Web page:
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Sweet Valley Confidential: Ten Years Later — the Wakefield-twins-grow-up sequel to the massively successful ’80s teen book series — is making 30-something women across the country squeal with nostalgia and, as a result, climbing the bestseller lists. (It debuted on the New York Times Hardcover Bestseller List at No. 14.) We sat down with creator/author Francine Pascal (she came up with the idea for the series and plotted out the stories for each of the 152 books, but she didn’t actually write a full Sweet Valley book until this one!) to talk about the surprisingly long shelf life of the impossibly perfect twins Elizabeth and Jessica Wakefield. Coming soon: a movie version, another possible sequel, and — SVH scoop alert! –  lavaliers just like the Wakefield twins wear, complete with engraved Es and Js. (Available soon through the book’s site.)

What has the reaction from fans been like?
They are very excited about it. I think it’s kind-of the Facebook phenomenon in a sense: You want to find out what those people you went to high school with are up to. That’s exactly what this is, because you went to high school with these people. Though I hope it’s more interesting than most people you want to high school with, of course! READ FULL STORY

Should books get sales certifications like albums/singles do?

Publishers are notoriously cagey when it comes to announcing sales figures of books, but what if books got sales RIAA-style certifications (gold, platinum, diamond) the way hot albums and songs do in the music industry? It might be interesting for readers to know how the bestsellers truly stack up next to each other in sales. Having concrete benchmarks like these could add some competition and swagger to an industry that can be seen as down-market and somewhat sleepy. According to Publishing Perspectives, Sarah Wendell of Smart Bitches, Trashy Books, who recently posed this question, argued that “honorifics would help customers know what books had sustained long-term interest with readers and would, ultimately, aid in discovery and spur even more sales.”

For most authors who don’t regularly top the bestsellers lists, the idea of sales info going public is nerve-racking. When Amazon announced in December that they’d give authors free access to Nielsen BookScan’s weekly geographic sales figures (previously hidden behind a paywall costing thousands a year), some authors spoke out against the idea. YA author Christine Johnson tweeted, “Amazon gives authors access to Bookscan numbers. In other news, thousands of authors go on automatic suicide watch.” READ FULL STORY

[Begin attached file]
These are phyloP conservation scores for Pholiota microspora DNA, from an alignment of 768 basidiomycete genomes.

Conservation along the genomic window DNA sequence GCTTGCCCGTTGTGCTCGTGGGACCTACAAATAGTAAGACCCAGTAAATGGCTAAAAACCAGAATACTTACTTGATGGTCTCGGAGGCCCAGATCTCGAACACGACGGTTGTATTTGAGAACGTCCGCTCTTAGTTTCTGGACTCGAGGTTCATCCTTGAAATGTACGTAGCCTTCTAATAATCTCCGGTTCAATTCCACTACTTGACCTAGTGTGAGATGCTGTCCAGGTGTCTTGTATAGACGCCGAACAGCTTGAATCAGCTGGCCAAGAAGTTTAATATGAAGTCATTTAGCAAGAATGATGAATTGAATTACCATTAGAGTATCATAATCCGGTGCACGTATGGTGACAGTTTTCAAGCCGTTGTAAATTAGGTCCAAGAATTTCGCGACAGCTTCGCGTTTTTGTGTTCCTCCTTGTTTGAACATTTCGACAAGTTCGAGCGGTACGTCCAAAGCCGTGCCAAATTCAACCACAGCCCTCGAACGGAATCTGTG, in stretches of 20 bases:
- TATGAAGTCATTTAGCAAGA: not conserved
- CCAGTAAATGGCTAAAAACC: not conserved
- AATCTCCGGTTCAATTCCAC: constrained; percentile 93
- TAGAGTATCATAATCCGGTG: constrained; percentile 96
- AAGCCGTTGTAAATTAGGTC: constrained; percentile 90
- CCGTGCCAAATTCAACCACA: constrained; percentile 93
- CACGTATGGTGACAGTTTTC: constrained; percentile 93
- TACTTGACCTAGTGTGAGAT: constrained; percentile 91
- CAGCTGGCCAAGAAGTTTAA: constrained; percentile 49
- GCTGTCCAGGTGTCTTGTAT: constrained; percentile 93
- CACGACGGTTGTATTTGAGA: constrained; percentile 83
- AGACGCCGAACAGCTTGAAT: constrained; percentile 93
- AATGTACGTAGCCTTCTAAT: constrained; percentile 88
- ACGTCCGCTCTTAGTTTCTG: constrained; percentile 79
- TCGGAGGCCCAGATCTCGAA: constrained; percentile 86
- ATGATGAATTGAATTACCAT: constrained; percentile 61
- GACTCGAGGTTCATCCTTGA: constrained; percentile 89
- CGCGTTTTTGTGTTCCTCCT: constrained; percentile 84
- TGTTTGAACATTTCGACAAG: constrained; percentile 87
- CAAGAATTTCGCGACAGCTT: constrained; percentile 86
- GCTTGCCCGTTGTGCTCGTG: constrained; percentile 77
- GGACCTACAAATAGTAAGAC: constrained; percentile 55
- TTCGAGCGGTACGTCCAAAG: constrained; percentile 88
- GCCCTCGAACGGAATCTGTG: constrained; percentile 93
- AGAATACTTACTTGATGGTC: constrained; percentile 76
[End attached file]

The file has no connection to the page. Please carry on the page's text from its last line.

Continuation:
I hate the 'Dragon Tattoo' books. Now I know I'm not alone.

girl-with-dragonI hate the Girl With the Dragon Tattoo series. To many, that is the equivalent of saying “I kick puppies,” or “I choke babies,” or “American Idol is the best show in the history of television.” Swedish author Stieg Larsson’s crime trilogy about crusading journalist Mikael Blomkvist and his hacker lover/pal Lisbeth, in my view, is poorly written, ridiculously plotted, and (yawn!) incredibly tedious. (This is coming from someone who spent seven years working at Fortune magazine and has more than a passing knowledge of the financial arcaneness that dominates the end of the first book.) Today, I realized I’m not alone. A few brave resistance fighters are speaking out, most notably Joan Acocella in this week’s New Yorker, who tries to understand “Why People Love Stieg Larsson novels.”

Her best passage is below: READ FULL STORY

Republicans rule 'New York Times' best-seller list

It’s a Red State book bonanza! Sarah Palin’s new book, America by Heart, debuted at No. 2 on the New York Times best-seller list, but failed to dislodge George Bush from the top spot. Decision Points remained No. 1 for the third week in a row, and publisher Random House reports to CNN.com that they’ve sold 1.5 million total copies of the ex-president’s memoir.

Read more:
Sarah Palin’s publisher, Gawker settle leak dispute
Sarah Palin calls ‘American Idol’ contestants ‘talent deprived’
Bill Clinton gives a rave review to George W. Bush memoir
George W. Bush’s book ‘Decision Points’ gets a cover and a release date

Hyperion cancels book by Elizabeth Gilbert's ex

Michael Cooper, ex-husband of best-selling author Elizabeth Gilbert—of Eat Pray Love fame—will not be publishing his side of the story. At least not yet. Cooper had struck a deal with Hyperion to write Displaced, his version of the divorce, but the New York Post reported this morning the project has been scuttled.

EW confirms with Hyperion spokeswoman Marie Coolman that “Hyperion had a deal with Michael Cooper, and the book has been cancelled.” Coolman did not give a reason for the cancellation, but the Post reported Cooper saying Hyperion wanted to “push the book in a more controversial direction,” which he said he was not willing to do.

The movie version of Eat Pray Love, starring Julia Roberts, opens Aug. 13.